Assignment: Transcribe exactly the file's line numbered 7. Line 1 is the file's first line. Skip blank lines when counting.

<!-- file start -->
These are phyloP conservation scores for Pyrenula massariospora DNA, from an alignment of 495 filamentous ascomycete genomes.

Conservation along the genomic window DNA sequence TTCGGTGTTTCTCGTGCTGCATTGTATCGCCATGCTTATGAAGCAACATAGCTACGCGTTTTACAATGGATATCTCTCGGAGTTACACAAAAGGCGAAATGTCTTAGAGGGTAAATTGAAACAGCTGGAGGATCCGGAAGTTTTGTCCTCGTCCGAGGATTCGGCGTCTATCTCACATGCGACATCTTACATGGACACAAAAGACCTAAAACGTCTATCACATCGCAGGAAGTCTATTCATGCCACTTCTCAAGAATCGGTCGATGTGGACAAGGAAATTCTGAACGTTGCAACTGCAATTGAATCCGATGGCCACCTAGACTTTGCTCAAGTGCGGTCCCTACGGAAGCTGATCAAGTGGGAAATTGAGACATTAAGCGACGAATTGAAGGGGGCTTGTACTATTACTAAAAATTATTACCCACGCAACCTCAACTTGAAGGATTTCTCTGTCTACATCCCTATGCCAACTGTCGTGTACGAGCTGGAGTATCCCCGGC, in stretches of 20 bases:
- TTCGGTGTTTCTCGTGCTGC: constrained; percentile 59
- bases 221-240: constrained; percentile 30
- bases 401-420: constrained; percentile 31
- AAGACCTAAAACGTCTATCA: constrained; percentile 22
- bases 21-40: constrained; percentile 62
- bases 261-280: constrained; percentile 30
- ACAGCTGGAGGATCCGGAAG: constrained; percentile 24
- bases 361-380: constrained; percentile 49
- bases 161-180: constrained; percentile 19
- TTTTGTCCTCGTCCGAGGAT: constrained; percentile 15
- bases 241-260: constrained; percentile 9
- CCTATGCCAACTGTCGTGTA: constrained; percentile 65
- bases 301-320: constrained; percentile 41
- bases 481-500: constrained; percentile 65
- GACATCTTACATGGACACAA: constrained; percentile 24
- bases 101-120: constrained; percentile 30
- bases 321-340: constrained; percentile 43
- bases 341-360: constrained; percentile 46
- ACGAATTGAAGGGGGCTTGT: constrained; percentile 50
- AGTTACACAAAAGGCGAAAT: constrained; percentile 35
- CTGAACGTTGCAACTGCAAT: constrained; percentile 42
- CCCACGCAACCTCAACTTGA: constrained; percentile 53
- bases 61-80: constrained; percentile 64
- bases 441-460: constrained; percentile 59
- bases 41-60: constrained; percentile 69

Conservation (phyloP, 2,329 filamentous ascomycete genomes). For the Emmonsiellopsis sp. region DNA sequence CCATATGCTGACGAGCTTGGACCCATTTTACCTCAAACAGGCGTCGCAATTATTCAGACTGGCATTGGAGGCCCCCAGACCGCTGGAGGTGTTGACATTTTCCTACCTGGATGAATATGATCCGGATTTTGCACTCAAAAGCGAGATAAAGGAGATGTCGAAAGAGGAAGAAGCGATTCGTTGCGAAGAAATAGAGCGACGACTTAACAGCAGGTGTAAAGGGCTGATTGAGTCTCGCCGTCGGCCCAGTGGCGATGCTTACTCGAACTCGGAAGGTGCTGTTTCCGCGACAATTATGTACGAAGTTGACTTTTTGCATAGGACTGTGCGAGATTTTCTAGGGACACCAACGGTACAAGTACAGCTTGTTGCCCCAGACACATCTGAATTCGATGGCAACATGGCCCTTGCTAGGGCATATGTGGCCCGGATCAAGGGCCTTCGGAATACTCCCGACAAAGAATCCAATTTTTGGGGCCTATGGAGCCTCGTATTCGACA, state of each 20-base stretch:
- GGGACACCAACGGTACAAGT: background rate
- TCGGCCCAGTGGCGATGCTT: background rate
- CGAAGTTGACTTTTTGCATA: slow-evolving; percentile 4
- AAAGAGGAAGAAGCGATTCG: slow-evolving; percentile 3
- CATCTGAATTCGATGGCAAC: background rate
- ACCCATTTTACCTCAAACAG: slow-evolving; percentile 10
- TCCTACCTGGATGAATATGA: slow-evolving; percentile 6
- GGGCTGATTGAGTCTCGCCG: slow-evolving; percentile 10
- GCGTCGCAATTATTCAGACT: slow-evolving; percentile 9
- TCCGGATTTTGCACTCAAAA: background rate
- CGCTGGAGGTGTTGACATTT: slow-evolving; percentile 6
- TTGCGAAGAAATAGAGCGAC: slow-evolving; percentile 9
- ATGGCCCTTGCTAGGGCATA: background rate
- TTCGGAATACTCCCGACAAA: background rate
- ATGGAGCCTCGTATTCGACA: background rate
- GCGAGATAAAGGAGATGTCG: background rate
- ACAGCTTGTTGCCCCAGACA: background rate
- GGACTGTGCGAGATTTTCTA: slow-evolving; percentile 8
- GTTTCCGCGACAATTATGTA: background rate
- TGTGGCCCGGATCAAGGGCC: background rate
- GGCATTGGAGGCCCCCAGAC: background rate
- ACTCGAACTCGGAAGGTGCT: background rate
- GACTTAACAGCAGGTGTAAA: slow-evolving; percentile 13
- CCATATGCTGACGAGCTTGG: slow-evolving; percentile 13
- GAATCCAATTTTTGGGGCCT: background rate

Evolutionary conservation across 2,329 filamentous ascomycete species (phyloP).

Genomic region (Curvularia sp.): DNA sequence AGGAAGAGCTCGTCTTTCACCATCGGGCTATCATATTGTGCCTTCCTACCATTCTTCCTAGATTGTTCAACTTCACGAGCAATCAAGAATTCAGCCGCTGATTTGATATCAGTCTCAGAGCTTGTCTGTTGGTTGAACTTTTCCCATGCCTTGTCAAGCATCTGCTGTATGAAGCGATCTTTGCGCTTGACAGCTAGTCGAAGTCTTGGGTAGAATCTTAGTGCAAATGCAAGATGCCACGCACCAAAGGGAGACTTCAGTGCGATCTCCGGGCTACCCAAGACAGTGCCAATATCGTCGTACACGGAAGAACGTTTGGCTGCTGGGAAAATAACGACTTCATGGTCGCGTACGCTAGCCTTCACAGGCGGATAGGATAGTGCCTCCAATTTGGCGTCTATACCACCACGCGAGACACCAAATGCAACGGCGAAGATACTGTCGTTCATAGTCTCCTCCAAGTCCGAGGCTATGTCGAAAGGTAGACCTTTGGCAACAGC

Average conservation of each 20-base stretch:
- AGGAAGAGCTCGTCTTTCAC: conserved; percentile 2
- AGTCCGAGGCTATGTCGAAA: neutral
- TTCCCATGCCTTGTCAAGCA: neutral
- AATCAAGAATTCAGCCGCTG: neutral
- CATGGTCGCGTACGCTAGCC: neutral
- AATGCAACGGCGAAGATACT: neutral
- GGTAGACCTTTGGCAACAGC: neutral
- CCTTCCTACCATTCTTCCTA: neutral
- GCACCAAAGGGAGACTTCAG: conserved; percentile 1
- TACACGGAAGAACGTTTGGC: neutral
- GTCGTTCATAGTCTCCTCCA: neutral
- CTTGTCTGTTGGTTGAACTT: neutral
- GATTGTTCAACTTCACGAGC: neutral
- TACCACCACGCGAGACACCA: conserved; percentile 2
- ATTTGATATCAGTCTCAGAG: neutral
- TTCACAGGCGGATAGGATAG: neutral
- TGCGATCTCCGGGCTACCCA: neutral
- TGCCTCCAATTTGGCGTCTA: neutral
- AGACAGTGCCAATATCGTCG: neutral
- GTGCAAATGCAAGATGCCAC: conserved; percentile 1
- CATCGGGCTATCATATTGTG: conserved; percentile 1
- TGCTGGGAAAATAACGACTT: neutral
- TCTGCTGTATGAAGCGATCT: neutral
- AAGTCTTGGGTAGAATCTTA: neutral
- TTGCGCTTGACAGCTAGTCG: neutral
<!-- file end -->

- bases 21-40: constrained; percentile 62